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Can Cold Air Trigger An Asthma Attack

How Caffeine Can Affect Asthma

What in the environment can trigger an asthma attack?

In 2010, I started writing about asthmas history. This was when I was introduced to Dr. Henry Hyde Salter. He was the doctor of Teddy Roosevelt during the 1870s when the former President was a child asthmatic. He wrote a book called, On Asthma. It was the most well-respected book on asthma during the second half of the 19th century. So, whatever Dr. Salter believed about asthma became the gold standard.1

He had many hypotheses about asthma, the most famous of which was that asthma was a nervous disorder. He also believed that asthma was brought on by sleep. He had already heard about caffeine as an asthma remedy from his many asthma patients. He speculated that it worked for asthma because of its stimulant effect. He wrote:1

For, what are the physiological effects of coffee? They consist in the production of a state of mental activity and vivacity, of acuteness of perception and energy of volition, well known to those who have experienced it, and to a certain extent very pleasurable, and which is the very reverse of that abeyance of will and perception which, in drowsiness or sleep, so favors the development of asthma.

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Are There More Advanced Treatments For Severe Uncontrolled Asthma Symptoms

Advanced asthma treatments include medicines called biologics, which are made from natural substances. These drugs help by reducing your bodys reaction to asthma triggers and controlling inflammation.

If your asthma is not controlled with steroids or other methods, bronchial thermoplasty may be an option. Doctors use an electrode to heat the inside of your airways. This procedure helps relax the airways to help you breathe easier.

When in doubt, its always best to ask for help. When left untreated, uncontrolled asthma can cause long-term damage to your lungs that can make it even more difficult to breathe.

If your asthma symptoms are not improving, schedule an appointment with a pulmonary specialist at the Temple Lung Center.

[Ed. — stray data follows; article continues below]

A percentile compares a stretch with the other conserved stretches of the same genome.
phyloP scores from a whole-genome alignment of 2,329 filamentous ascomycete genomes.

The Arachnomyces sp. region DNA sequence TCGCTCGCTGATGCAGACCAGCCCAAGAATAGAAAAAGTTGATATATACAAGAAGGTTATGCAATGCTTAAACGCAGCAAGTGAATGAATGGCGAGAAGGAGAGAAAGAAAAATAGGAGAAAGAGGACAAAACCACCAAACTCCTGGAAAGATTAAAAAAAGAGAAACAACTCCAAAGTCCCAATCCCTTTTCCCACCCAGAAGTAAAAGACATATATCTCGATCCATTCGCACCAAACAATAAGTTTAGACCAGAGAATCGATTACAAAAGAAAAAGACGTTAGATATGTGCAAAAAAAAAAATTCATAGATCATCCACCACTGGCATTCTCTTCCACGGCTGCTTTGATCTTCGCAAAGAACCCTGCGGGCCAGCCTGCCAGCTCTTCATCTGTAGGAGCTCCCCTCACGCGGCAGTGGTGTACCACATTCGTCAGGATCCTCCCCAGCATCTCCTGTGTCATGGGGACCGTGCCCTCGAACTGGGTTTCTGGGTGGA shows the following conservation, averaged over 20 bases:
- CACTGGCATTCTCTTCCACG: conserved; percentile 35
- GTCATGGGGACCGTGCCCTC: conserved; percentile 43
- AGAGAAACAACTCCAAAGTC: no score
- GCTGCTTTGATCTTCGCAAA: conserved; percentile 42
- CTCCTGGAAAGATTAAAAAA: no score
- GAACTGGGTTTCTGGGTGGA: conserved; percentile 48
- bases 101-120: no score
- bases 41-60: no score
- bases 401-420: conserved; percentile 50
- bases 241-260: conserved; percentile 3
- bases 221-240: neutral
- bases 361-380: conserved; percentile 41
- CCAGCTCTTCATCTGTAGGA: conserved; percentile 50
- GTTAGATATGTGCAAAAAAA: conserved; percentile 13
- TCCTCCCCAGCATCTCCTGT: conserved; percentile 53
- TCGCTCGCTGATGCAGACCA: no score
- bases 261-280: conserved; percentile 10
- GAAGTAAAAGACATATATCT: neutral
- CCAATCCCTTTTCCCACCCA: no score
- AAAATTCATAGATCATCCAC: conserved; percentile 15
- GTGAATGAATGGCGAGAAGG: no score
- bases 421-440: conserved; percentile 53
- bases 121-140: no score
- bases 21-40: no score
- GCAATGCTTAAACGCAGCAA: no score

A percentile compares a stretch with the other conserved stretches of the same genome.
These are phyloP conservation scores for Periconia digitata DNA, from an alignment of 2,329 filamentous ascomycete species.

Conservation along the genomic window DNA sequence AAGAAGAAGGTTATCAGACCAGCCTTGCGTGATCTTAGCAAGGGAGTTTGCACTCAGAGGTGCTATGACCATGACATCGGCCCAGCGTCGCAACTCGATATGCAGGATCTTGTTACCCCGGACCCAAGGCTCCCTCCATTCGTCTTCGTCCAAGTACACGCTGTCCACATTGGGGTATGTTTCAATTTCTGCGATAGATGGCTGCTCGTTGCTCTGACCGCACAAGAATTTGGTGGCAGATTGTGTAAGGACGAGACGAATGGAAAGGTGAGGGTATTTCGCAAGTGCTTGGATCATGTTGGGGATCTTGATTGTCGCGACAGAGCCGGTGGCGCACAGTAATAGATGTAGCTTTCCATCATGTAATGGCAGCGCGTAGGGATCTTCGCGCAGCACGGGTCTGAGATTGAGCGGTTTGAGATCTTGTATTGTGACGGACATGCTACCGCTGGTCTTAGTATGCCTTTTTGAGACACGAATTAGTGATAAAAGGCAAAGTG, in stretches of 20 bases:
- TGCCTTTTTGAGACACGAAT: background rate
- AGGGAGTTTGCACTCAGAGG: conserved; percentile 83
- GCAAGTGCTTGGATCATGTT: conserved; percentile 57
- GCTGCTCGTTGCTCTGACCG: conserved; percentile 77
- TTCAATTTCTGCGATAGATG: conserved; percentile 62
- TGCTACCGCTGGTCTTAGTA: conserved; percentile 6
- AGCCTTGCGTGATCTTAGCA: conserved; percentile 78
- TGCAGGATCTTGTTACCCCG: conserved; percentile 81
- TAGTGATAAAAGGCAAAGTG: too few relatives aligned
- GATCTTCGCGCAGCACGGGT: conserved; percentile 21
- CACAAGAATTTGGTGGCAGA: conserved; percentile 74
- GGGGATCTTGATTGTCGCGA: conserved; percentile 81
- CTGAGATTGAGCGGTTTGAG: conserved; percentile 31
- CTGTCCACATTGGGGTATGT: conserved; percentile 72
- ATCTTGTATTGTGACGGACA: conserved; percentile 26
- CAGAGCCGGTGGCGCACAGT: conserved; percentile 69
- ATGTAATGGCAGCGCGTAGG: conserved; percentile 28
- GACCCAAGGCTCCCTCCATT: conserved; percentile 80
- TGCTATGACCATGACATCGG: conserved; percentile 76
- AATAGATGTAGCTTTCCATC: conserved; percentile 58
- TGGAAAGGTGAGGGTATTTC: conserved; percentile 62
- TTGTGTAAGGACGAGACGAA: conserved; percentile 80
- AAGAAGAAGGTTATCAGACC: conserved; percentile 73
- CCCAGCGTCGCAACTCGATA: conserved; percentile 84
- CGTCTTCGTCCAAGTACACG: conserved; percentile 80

Tips To Make Winter Easier On Your Asthma

Don’t let the cold, dry air or a common cold worsen your asthma symptoms. Follow these tips to stay healthy when the temperatures dip.


Unless you love stepping outside to cold, dry air that smacks you in the face, winter can be a dreary season. For people with asthma, the cold weather can worsen their symptoms.

There are two issues with winter for people with asthma, notes Marilyn Li, MD, an allergist and immunologist with the LAC+USC Healthcare Network in Los Angeles. One is that the air is cold and dry, and the other is people have more sinus and upper respiratory infections, either of which can trigger or worsen asthma attacks.

To keep a handle on asthma attacks during the cold-weather months, here are 10 things you can do.

  • Wash your hands. Properly washing your hands with soap and water is one of simplest and best ways to avoid spreading or catching colds and other viruses, Dr. Li advises. Alcohol-based hand sanitizers and moist towelettes also do the trick. Also emphasize the importance of good hand washing to your children to even further reduce the chances of spreading germs around your house.
  • Dont sit by the fireplace. While sitting by the fire sounds lovely and cozy, its not so great for your asthma. The more evidence we have, the more we realize that burning wood is like burning tobacco, explains Todd Rambasek, MD, of ENT & Allergy Health Services in Cleveland. Smoke is smoke, and smoke can irritate your lungs, especially when you have asthma.
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    Food Additives And Asthma

    Food preservatives, food colorings, and flavoring agents have been found to cause asthma attacks in some people, so make sure to read food labels. Sodium bisulfite, potassium bisulfite, sodium metabisulfite, potassium metabisulfite, and sodium sulfite are all potential triggers. Sulfites are the most common, Zitt explains. “Some people have trouble with delicatessen meats that are high in nitrites, while others may experience asthma symptoms from monosodium glutamate or from yellow food coloring containing tartrazine. Still, he adds, the scientific evidence regarding some of these potential triggers remains in dispute.

    How Can I Reduce My Risk Of An Asthma Attack If I Have A Cold Or The Flu

    Asthma attack warning: Cold UK weather can trigger ...

    1. If youve got a preventer inhaler, take it every day, as prescribed. This helps to control inflammation in your lungs, which reduces the risk of having an asthma attack. Learn how to improve your inhaler technique through our short videos.

    2. Carry your reliever inhaler with you – its usually blue. See your GP, pharmacist or asthma nurse if you:

    • need to take your reliever inhaler three or more times a week
    • have asthma symptoms three or more times a week
    • wake up one night a week because of your asthma symptoms.

    3. Keep your medicines close, so you can reach them if you’re ill in bed – you still need to take your preventer inhaler as prescribed.

    4. Don’t ignore your symptoms, especially if you feel breathless or wheezy – you might think it’s ‘just a cold’, but remember it could trigger a potentially life-threatening asthma attack.

    5. Rest at home. Take paracetamol for aches and pains and drink lots of water to avoid getting dehydrated. Flu especially can really wipe you out, so dont try to do too much too soon.

    6. Book an asthma review with your doctor or asthma nurse. Ask them to update your asthma action plan, as this can help you stay well.

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    Laughter Or Crying And Asthma